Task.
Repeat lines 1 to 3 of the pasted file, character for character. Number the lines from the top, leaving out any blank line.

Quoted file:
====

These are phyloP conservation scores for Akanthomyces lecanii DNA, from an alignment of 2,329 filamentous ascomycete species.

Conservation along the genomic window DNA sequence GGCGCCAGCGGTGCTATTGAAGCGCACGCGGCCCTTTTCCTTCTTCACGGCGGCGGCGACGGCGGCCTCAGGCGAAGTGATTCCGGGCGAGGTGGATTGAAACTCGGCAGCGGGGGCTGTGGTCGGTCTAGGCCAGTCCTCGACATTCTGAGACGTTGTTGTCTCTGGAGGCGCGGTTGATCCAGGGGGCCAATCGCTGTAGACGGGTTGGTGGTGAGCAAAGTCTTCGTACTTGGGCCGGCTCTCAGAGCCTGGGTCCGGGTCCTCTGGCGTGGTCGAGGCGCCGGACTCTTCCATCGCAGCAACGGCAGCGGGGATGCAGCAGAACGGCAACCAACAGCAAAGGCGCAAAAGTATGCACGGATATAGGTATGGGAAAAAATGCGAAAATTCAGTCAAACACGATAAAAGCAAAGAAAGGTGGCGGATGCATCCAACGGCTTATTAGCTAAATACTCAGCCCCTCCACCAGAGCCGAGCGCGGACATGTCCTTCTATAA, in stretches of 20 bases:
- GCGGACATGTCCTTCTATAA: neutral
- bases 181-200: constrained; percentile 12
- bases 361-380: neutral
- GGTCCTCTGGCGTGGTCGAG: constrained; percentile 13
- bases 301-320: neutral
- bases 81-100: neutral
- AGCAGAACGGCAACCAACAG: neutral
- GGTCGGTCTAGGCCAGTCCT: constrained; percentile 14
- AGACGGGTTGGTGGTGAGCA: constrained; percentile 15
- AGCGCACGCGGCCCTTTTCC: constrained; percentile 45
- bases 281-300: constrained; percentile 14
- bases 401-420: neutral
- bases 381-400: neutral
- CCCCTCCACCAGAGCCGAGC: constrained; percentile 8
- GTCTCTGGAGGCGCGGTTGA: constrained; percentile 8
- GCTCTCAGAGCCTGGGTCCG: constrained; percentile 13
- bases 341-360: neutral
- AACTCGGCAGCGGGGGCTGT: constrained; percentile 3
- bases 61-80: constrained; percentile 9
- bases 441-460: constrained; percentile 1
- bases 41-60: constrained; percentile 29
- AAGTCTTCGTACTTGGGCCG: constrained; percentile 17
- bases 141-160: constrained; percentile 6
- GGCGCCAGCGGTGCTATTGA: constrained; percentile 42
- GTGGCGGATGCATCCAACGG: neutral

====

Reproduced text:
These are phyloP conservation scores for Akanthomyces lecanii DNA, from an alignment of 2,329 filamentous ascomycete species.

Conservation along the genomic window DNA sequence GGCGCCAGCGGTGCTATTGAAGCGCACGCGGCCCTTTTCCTTCTTCACGGCGGCGGCGACGGCGGCCTCAGGCGAAGTGATTCCGGGCGAGGTGGATTGAAACTCGGCAGCGGGGGCTGTGGTCGGTCTAGGCCAGTCCTCGACATTCTGAGACGTTGTTGTCTCTGGAGGCGCGGTTGATCCAGGGGGCCAATCGCTGTAGACGGGTTGGTGGTGAGCAAAGTCTTCGTACTTGGGCCGGCTCTCAGAGCCTGGGTCCGGGTCCTCTGGCGTGGTCGAGGCGCCGGACTCTTCCATCGCAGCAACGGCAGCGGGGATGCAGCAGAACGGCAACCAACAGCAAAGGCGCAAAAGTATGCACGGATATAGGTATGGGAAAAAATGCGAAAATTCAGTCAAACACGATAAAAGCAAAGAAAGGTGGCGGATGCATCCAACGGCTTATTAGCTAAATACTCAGCCCCTCCACCAGAGCCGAGCGCGGACATGTCCTTCTATAA, in stretches of 20 bases:
- GCGGACATGTCCTTCTATAA: neutral